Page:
Everett (2005) claims that the Pirahã culture has the simplest known kinship system of any human culture. A single word, baíxi (pronounced [màíʔì]), is used for both mother and father (like English “parent” although Pirahã has no gendered alternative), and they appear not to keep track of relationships any more distant than biological siblings.

According to Everett in 1986, Pirahã has words for ‘one’ (hói) and ‘two’ (hoí), distinguished only by tone. In his 2005 analysis, however, Everett claimed that Pirahã has no words for numerals at all, and that hói and hoí actually mean “small quantity” and “larger quantity”. Frank et al. (2008) describes two experiments on four Pirahã speakers that were designed to test these two hypotheses. In one, ten batteries were placed on a table one at a time and the Pirahã were asked how many were there. All four speakers answered in accordance with the hypothesis that the language has words for ‘one’ and ‘two’ in this experiment, uniformly using hói for one battery, hoí for two batteries, and a mixture of the second word and ‘many’ for more than two batteries.


The second experiment, however, started with ten batteries on the table, and batteries were subtracted one at a time. In this experiment, one speaker used hói (the word previously supposed to mean ‘one’) when there were six batteries left, and all four speakers used that word consistently when there were as many as three batteries left. Though Frank and his colleagues do not attempt to explain their subjects’ difference in behavior in these two experiments, they conclude that the two words under investigation “are much more likely to be relative or comparative terms like ‘few’ or ‘fewer’ than absolute terms like ‘one’ “.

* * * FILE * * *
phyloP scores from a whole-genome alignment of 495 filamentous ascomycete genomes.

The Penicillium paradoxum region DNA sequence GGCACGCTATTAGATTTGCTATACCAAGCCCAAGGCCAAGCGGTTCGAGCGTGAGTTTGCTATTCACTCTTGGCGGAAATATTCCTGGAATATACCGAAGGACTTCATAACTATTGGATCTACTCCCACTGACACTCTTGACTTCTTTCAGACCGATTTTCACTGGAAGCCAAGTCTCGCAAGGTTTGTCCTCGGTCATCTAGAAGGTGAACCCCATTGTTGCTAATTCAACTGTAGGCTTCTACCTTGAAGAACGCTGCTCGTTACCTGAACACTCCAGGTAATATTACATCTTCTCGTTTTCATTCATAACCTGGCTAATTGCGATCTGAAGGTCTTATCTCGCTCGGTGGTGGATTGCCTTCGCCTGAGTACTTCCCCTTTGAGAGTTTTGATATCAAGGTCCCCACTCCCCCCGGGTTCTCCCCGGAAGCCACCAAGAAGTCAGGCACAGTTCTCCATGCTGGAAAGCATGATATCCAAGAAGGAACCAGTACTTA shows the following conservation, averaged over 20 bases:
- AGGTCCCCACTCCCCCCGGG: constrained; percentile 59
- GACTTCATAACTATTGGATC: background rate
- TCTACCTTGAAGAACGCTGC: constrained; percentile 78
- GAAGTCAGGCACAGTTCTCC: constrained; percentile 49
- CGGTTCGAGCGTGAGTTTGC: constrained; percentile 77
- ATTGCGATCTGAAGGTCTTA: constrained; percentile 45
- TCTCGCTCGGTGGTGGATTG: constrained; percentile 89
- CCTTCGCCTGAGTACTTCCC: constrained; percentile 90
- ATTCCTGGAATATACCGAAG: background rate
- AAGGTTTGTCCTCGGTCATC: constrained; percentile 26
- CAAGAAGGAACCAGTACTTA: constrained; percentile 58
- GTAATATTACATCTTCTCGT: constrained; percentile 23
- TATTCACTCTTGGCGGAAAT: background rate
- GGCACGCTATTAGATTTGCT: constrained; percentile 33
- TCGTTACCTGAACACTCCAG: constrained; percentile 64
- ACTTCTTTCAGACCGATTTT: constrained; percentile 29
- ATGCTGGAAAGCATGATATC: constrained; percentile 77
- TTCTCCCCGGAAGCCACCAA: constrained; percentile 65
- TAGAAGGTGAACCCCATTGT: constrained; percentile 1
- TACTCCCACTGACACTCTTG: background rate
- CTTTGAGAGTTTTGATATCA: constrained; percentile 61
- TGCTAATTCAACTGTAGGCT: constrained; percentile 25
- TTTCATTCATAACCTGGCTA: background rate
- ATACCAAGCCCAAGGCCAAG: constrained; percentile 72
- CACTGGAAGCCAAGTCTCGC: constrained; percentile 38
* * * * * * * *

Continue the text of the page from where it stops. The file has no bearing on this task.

There is no grammatical distinction between singular and plural, even in pronouns.”


This discovery opened new doors in linguistic research. The developmental psychologist Michael Tomasello, argues that “although many aspects of human linguistic competence have indeed evolved biologically, specific grammatical principles and constructions have not. And universals in the grammatical structure of different languages have come from more general processes and constraints of human cognition, communication, and vocal-auditory processing, operating during the conventionalization and transmission of the particular grammatical constructions of particular linguistic communities.”

Other linguists, however, argue that some of the properties of Pirahã have been misanalyzed and that others are actually expected under current theories of universal grammar. One of such linguists is  Pesetsky who sketched a reply in which he dismantles the argumentation that used Pirahã against universal grammar. Find his paper [here]. However, none of them were able to disprove Everett’s argument against universal grammar and Pirahã’s lack of recursion. 


The Pirahã discovery received a huge popularity in the press and was made an interesting development in the field of linguistics. For instance, check what The Guardian made of this matter [here].  Same goes for the New Scientist [here]. Chicago Tribune commented that Everett “fired a volley straight at the theory when he reported that the Brazilian tribe he was studying didn’t use recursive [sic].” The Times of London characterized Pirahã’s lack of recursion as an ‘astonishing find’. 

To get a complete idea about Pirahã and how it rebuts Chomsky’s Universal Grammar, you may want to read Everett’s own book about it. It’s a complete volume titled Language: The Cultural Tool. If you want to read the book, find it [here].